Another way your Neighborhood Medicare Advisors can be of assistance is their ability to help you avoid late enrollment penalties. Although CMS has implemented rules for when and how to sign up for the different parts of Medicare, there are numerous scenarios that can occur and so it’s good to have a local advisor to review your personal situation, or that of a spouse, friend, or parent, and provide ways to avoid penalties.
Delaying certain parts of your Medicare Enrollment could lead to lifelong penalties. The parts of Medicare that require timely decisions to be made about coverage in order to avoid penalty are B and D. Part B, known as Medical Insurance, covers things like doctor visits, ambulance, durable medical equipment, and outpatient surgery.
Let’s look at this one first…
When you first become eligible for Medicare, this is known as the IEP or Initial Election Period. If you (or your spouse) plan to continue working after Medicare entitlement, and have coverage through an employer, you may postpone enrollment into Part B. Part B premiums go up with inflation each year and, for higher income earners, pay a higher premium than the base rate. The opportunity to delay Part B enrollment can be beneficial as long as other medical coverage is available.
If you do not have medical coverage at the time of entitlement, it is best that you opt in to Part B during your IEP. Remember the IEP window is 3 months prior, month of, and 3 months after. However, in order to reap the benefits of Part B and because it is not retroactive, you will likely want to enroll at the time of your Medicare effective date.
Age-attained Medicare eligibility is granted on the 1st of the month of your 65th birth month, or if your birthday is on the 1st day of the month, Medicare gives you an early birthday present by starting your eligibility the month prior to your birth month! Some additional takeaways for enrolling in Part B:
Why is this so important? Well, for one, you cannot obtain an MAPD or Medicare Supplement without Parts A and B of Medicare. Further, if you miss this window, you cannot enroll into Part B until the following year, as follows:
Your Initial Enrollment Period ended December 2017. You waited to sign up for Part B until March 2020 during the General Enrollment Period. Your coverage starts July 1, 2020. Your Part B premium penalty is 20% of the standard premium, and you’ll have to pay this penalty for as long as you have Part B (even though you weren’t covered a total of 27 months, this included only 2 full 12-month periods: $144.60 x 1.20 = $173.52 per month).
If your incur a penalty, and want to evaluate the trade offs between paying those penalties in order to participate in local plans, vs remain without, a Qualified Medicare Advisor can not only run these calculations, but also provide specific details around the plans which may still be worth paying additional premium to have access to.
Part D, which is your drug coverage component is purchased as a stand alone plan (PDP) or one that is integrated with a Medicare Advantage Plan (MAPD). You must have Part A OR Part B of Medicare in order to be eligible for a Part D plan. IEP rules apply much the same as described above. If you have creditable coverage for prescription drugs, you may postpone enrollment into a Part D plan without penalty. Creditable prescription drug coverage is defined as:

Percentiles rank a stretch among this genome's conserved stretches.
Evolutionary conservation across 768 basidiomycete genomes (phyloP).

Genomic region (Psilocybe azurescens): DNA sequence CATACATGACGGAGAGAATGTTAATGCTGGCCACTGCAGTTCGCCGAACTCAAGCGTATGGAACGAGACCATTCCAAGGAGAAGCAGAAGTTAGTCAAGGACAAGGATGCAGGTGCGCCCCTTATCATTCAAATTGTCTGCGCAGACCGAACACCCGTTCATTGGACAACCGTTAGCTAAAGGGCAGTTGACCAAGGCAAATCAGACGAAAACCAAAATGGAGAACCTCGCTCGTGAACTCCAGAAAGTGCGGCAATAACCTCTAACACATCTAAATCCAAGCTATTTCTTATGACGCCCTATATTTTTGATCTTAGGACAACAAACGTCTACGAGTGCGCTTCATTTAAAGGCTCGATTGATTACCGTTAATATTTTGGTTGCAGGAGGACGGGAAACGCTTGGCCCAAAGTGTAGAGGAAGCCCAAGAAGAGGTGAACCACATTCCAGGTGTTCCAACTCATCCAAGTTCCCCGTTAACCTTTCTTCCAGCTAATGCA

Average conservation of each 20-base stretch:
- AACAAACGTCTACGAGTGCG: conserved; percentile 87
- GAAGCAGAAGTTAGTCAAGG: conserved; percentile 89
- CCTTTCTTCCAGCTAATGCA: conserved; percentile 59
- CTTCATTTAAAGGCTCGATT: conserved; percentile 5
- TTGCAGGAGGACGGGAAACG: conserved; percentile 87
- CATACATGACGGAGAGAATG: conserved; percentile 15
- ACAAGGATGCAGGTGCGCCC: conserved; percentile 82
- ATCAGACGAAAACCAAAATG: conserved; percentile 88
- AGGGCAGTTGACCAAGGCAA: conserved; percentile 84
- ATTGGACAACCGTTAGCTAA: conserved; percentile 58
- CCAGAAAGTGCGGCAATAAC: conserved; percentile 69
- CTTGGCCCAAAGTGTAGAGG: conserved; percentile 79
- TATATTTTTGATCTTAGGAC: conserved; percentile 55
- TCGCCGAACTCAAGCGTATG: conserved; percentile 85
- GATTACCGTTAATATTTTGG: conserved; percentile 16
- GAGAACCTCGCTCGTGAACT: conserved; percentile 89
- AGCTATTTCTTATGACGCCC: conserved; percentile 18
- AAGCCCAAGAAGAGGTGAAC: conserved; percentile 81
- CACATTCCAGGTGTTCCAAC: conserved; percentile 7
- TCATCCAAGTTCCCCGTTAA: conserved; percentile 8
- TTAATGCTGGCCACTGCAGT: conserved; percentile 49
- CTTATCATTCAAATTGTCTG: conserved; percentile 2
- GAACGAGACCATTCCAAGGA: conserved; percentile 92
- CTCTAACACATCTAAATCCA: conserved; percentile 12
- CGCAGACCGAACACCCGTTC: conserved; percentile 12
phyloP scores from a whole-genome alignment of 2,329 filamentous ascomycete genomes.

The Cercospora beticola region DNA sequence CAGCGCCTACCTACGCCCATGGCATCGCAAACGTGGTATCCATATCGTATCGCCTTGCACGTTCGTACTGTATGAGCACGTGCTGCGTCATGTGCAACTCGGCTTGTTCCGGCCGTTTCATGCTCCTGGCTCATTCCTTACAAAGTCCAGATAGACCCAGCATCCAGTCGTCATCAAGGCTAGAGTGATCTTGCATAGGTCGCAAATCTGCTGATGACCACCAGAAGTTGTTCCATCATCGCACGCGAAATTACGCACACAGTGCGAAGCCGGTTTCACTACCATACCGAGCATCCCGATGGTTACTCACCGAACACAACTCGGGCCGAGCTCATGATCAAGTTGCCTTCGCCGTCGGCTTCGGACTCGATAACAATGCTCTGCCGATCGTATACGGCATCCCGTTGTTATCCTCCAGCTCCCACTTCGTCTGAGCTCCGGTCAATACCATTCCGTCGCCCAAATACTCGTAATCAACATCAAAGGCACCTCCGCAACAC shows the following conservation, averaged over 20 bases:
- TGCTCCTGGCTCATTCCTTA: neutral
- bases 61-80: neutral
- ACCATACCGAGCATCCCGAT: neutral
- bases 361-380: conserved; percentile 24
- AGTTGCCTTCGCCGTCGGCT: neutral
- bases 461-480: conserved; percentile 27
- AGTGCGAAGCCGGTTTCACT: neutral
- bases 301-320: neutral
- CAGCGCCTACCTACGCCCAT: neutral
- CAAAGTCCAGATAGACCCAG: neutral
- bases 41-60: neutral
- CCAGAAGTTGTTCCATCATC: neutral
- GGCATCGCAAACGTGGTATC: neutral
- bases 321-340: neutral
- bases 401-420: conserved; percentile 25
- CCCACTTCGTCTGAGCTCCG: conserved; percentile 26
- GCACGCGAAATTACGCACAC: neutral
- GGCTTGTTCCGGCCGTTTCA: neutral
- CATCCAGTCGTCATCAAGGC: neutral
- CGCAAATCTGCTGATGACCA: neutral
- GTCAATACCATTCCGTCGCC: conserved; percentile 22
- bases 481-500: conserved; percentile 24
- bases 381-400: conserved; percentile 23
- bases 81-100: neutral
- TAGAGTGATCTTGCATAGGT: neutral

Drug coverage that’s expected to pay, on average, at least as much as Medicare’s standard prescription drug coverage. Examples include current or former employer, union, Tricare, Indian Health Service, or the Department of Veterans Affairs.
If you do not have creditable Rx coverage and go more than 63 days without enrollment in a Part D or MAPD plan, a late enrollment penalty will be applied as follows; Medicare calculates this penalty by multiplying 1 percent per month of late enrollment times the “National Base Beneficiary Premium” ($33.19 for 2019).
Suppose you signed up for a Medicare Part D Prescription Drug Plan in 2020 eight months after your IEP ended. One percent of $32.74 is $0.327 x 8 months = about $2.62. So, about $2.62 would be added to your monthly Medicare Part D premium.
The “national base beneficiary premium” may go up each year, so the penalty amount may also go up every year. In addition to your premium each month, you may have to pay this penalty for as long as you have a Medicare Prescription Drug Plan.
There are times when those on Medicare forgo prescription coverage because they take no drugs! Then, fast forward several years and a particular medication is needed – sometimes an expensive one. Once again, your local Medicare Advisor can help to not only calculate the additional premium, but evaluate the opportunity cost of the specific plans in your county which may still be worth pursuing.
Part A, aka hospital insurance, is usually earned through 10 years of Medicare tax contribution during your working years (or your spouse) and is, subsequently, premium free. Some Medicare beneficiaries must purchase Part A in the event that they have not met the basic requirements, but this is not as common.